This is not what I ordered! I asked you to bring me a Caesar salad. How hard is that?
Overhearing this in a local restaurant yesterday seemed pretty much in character with the way many people seem to behave nowadays: entitled and unforgiving.
Sure, a garden salad is not the same as a Caesar salad. And yes, if it’s on the menu it is reasonable to expect that the kitchen should provide it to you. So the server or someone else made a mistake and the wrong salad landed on the table.
To err is human. We all, if we have any sense of objectivity, let alone measure of maturity, would agree that we all make mistakes - from which we typically would love to be released, let off the hook and forgiven. Yet when we feel wronged, even by a mundane garden salad, it seems socially acceptable now to stand on personal expectation and entitlement, and show neither mercy nor grace - or graciousness for that matter.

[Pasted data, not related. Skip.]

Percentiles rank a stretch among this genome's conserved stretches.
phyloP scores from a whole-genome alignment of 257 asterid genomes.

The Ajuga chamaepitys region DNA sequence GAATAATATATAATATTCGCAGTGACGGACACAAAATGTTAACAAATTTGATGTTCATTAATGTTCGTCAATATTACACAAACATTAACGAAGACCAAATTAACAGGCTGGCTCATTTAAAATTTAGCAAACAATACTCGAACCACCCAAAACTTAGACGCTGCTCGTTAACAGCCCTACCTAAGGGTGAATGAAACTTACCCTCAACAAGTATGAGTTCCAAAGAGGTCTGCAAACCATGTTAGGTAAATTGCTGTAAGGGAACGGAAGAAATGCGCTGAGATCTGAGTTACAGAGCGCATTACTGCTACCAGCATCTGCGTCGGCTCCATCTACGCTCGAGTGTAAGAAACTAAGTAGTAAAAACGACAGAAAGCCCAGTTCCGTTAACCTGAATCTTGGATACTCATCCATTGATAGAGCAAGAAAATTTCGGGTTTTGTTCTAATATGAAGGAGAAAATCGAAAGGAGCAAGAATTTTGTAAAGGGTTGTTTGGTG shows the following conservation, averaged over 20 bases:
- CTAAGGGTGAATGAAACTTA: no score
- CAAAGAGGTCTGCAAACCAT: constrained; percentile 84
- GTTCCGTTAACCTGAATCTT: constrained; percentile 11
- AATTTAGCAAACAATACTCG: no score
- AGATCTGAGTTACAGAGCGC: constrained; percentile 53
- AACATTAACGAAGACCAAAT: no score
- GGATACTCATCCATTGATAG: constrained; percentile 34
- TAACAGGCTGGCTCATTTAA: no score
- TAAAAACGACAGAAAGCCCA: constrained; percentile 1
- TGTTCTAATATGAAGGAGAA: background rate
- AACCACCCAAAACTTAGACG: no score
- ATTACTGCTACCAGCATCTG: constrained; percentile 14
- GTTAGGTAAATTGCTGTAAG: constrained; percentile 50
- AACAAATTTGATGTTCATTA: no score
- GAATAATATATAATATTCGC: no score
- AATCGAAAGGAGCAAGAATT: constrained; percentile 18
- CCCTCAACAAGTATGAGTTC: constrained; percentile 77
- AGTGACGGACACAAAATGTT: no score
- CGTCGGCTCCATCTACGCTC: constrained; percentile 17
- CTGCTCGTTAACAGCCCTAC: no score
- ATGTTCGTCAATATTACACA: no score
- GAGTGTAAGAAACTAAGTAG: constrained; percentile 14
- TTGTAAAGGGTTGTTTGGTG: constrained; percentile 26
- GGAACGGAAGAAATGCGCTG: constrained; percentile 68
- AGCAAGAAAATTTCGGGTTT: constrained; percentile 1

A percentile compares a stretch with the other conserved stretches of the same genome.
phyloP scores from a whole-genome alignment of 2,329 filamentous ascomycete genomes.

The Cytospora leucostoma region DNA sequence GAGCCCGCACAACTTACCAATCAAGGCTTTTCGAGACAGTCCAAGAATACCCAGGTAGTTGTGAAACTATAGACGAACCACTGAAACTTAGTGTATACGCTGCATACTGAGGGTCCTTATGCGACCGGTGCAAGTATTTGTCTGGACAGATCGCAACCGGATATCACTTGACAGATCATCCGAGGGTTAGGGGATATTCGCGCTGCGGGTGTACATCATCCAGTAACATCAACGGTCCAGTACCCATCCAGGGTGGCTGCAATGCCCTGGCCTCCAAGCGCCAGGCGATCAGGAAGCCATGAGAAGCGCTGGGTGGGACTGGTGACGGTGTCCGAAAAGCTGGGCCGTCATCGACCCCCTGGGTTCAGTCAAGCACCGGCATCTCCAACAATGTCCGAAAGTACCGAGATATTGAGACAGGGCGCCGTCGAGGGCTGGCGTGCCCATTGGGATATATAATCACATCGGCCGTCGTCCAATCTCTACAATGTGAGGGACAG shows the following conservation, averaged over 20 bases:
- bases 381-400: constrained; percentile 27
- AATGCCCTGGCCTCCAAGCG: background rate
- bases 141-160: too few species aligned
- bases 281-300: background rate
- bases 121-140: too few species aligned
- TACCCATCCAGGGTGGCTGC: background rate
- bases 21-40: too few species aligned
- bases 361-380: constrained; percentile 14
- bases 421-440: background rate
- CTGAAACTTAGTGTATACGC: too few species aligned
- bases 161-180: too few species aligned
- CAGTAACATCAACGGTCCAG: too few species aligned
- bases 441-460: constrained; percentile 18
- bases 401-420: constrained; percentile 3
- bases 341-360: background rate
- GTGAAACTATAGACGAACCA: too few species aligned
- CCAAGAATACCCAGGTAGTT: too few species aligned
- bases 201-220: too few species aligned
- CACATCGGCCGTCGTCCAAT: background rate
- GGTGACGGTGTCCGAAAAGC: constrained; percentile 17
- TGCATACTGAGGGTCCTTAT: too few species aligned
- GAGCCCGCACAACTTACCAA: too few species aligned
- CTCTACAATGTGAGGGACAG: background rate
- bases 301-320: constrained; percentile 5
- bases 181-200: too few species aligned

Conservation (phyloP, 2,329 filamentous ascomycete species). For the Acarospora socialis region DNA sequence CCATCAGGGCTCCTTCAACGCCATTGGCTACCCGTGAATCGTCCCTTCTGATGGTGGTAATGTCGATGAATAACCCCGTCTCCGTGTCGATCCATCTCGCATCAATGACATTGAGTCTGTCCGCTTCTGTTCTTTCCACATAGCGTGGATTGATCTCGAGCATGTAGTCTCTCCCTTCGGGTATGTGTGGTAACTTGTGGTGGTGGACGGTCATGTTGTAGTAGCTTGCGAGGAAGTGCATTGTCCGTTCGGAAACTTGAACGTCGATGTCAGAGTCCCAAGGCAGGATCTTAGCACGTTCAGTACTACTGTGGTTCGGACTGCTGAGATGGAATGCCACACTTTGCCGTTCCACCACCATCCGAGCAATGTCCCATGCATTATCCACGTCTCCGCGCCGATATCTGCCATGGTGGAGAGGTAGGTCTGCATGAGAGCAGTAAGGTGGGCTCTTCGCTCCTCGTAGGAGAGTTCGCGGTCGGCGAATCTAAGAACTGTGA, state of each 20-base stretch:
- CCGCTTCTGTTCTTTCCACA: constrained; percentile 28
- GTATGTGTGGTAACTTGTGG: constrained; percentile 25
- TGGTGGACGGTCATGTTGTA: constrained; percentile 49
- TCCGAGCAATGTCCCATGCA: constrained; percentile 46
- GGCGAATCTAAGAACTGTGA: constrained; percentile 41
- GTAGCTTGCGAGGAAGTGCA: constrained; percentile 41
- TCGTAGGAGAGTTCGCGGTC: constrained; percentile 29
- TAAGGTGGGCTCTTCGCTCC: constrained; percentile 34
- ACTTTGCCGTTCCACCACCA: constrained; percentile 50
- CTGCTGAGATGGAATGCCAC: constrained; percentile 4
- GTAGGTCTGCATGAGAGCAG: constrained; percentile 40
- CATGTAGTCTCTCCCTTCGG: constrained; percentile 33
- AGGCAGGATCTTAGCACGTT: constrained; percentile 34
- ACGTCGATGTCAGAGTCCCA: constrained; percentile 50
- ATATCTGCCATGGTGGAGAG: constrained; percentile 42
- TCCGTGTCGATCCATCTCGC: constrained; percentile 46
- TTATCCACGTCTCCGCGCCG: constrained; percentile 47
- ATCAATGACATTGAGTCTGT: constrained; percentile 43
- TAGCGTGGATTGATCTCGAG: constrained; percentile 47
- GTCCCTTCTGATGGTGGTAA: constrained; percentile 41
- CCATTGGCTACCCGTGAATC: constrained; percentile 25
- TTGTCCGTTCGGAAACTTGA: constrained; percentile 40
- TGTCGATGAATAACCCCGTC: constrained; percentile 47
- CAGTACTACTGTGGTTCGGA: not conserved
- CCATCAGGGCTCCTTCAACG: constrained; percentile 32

To err is human; to forgive, divine, wrote Alexander Pope in 1711. God still forgives us, but do we readily forgive others? Lately it just seems like the “grace door” swings only one way for people. The mercy and the breaks that they somehow want for themselves, they would not in turn grant others. This is like having your salad and eating it too.
So let’s try to remember that grace - this fundamental concept of our faith - is not just something we need to accept, but something we need to give just as freely. Instead of a one-way door to grace, make yours a revolving door: always grateful for God’s infinite grace, and always granting grace to others.